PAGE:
A second type of advertiser is an advertiser who provides a service that you’re probably not going to constantly use or repeatedly call. Unless you’re a rich asshole, you’re probably not going to be a repeat customer to a divorce lawyer. Unless you’re a building contractor, you’re probably not going to need a plumber on call. Many services like this are services you don’t even think about needing until you need it: you probably aren’t going to be on first name basis with your auto mechanic — unless you either have an old car and he’s a friend, or you’re into cars and need someone constantly on call to help with your new finds.
These people are ideal targets for something like a Google SEM campaign or a Yellow Pages ad: you don’t know you need them until you need them — and when you do, you’ll explicitly search for one. Car broke down? Google “auto mechanic los angeles” and start calling.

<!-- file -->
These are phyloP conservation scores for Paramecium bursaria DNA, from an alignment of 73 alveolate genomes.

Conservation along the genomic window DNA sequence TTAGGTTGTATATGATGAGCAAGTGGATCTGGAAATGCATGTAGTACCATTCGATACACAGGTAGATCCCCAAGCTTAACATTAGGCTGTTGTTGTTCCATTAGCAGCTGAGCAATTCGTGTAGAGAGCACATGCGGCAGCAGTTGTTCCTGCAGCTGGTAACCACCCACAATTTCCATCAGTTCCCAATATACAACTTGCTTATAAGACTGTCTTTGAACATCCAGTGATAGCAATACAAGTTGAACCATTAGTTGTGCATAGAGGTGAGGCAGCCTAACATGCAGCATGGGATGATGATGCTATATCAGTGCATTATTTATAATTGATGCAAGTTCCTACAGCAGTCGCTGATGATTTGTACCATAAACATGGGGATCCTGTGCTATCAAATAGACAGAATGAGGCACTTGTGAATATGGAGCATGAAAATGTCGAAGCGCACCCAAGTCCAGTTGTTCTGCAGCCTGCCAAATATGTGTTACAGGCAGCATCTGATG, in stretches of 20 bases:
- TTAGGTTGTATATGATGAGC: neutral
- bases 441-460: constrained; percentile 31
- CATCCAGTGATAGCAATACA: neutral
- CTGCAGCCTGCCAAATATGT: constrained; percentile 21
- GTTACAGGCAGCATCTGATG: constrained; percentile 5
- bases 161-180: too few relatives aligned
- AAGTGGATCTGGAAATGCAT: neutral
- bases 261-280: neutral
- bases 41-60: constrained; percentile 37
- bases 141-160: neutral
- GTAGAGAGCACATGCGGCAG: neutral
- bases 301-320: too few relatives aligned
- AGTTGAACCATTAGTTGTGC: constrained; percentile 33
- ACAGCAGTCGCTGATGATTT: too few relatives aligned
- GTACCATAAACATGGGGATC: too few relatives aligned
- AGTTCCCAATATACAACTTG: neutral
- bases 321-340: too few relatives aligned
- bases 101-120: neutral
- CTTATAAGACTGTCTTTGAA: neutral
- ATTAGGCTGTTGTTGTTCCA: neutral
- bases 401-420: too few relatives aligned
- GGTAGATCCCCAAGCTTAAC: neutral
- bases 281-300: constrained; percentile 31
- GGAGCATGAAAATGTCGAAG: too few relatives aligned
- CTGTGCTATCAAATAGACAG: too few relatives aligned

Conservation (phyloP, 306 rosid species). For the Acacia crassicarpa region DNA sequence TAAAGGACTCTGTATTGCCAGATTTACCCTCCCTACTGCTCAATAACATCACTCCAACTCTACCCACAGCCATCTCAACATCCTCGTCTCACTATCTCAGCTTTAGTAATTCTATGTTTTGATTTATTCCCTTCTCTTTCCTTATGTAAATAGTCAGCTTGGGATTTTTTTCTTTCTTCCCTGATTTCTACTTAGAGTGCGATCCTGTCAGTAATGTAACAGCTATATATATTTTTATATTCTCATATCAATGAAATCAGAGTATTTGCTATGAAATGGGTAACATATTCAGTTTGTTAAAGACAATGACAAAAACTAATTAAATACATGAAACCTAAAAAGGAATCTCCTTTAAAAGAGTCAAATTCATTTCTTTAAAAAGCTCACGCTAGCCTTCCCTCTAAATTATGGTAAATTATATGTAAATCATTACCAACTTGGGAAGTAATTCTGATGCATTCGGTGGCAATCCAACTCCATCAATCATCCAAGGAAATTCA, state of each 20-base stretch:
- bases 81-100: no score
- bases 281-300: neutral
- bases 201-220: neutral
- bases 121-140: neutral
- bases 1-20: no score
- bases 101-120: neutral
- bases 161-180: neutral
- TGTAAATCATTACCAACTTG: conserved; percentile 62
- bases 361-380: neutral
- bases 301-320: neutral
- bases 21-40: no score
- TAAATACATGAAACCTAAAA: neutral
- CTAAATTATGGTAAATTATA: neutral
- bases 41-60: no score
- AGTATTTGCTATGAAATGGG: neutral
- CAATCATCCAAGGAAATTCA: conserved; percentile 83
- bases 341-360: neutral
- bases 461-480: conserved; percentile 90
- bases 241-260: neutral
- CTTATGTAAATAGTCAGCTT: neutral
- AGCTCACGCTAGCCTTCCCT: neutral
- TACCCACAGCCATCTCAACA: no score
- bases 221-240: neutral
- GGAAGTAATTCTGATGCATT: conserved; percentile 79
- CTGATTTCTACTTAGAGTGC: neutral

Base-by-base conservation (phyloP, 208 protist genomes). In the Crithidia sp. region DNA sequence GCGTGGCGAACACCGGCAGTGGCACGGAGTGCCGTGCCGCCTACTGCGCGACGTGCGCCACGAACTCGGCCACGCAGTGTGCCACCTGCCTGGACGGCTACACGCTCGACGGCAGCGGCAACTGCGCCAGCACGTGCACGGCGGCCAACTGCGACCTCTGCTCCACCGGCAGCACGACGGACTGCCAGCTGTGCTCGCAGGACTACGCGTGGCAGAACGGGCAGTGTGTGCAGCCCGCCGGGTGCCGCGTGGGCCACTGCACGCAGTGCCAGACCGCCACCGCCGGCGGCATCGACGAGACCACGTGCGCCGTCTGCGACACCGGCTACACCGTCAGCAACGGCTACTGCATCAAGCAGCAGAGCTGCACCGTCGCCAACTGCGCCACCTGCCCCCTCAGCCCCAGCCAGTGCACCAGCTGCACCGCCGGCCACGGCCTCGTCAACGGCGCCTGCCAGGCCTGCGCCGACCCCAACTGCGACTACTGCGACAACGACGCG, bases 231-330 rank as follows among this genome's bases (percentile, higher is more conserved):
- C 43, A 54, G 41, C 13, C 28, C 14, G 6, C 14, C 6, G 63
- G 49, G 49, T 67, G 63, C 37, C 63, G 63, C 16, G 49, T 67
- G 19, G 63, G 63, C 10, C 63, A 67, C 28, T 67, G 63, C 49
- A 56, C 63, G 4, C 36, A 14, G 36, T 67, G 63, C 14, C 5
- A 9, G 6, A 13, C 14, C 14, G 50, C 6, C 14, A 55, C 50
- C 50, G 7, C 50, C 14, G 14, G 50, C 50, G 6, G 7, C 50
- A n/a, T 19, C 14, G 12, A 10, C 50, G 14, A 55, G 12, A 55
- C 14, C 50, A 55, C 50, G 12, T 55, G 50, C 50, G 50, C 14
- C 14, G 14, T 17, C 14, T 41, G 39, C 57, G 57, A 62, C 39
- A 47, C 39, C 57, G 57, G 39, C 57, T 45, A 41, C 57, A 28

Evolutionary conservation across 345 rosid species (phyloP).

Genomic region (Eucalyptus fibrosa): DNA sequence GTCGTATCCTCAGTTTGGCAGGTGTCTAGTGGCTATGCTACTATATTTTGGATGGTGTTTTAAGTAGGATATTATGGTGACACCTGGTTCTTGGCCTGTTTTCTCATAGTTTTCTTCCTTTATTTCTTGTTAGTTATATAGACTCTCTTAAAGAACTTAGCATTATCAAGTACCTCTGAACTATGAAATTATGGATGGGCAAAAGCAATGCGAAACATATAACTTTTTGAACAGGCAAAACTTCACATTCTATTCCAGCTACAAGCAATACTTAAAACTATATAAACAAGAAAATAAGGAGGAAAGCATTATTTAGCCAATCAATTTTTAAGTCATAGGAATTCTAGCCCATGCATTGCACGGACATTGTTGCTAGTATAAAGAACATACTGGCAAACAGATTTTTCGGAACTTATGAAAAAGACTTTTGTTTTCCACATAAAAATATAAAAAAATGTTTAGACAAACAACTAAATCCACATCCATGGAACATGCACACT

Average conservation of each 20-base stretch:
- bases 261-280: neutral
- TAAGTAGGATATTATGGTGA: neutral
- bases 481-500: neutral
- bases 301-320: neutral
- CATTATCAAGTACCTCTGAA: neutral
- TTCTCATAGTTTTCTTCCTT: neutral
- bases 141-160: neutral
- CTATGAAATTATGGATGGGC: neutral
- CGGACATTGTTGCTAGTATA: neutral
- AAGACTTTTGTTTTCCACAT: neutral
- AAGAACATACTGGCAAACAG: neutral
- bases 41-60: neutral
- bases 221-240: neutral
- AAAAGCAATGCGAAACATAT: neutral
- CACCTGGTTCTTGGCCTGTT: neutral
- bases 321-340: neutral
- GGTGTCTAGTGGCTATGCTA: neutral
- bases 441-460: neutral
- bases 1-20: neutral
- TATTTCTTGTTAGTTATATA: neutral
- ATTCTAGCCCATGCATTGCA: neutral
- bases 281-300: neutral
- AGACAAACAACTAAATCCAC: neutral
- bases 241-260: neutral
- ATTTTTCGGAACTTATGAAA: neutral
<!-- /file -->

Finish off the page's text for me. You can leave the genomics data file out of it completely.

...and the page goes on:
A third type of advertiser is an advertiser who is selling an aspirational good. By “aspirational good” I mean a product which is a major purchase, but which you’re not going to immediately impulse buy. Refrigerators for a new house, a toilet for a remodeled bathroom, a car, a new computer, a new expensive watch: all these things are goods which you’ll probably do a lot of research deciding if you want to buy that good. Factors such as “am I a Toyota driver or a Honda driver, or maybe I can squeeze into a BMW” — that is, does the good match who you see yourself being — come into play. You’ll probably ask friends or muse over the purchase. Me: I tend to seem impulsive when I buy something expensive, such as an iPad or a new computer — but trust me: I only seem impulsive because I don’t share my internal thought processes. The iPad purchase only seemed impulsive because I didn’t share the fact that I was reading every rumor, every scrap of information, and scouring the iPhone OS documentation and header files for every scrap of information for a year prior to making a purchase.
When I bought my current car, I mused over that purchase for two years. Remodeling the deck? About 18 months. And so forth.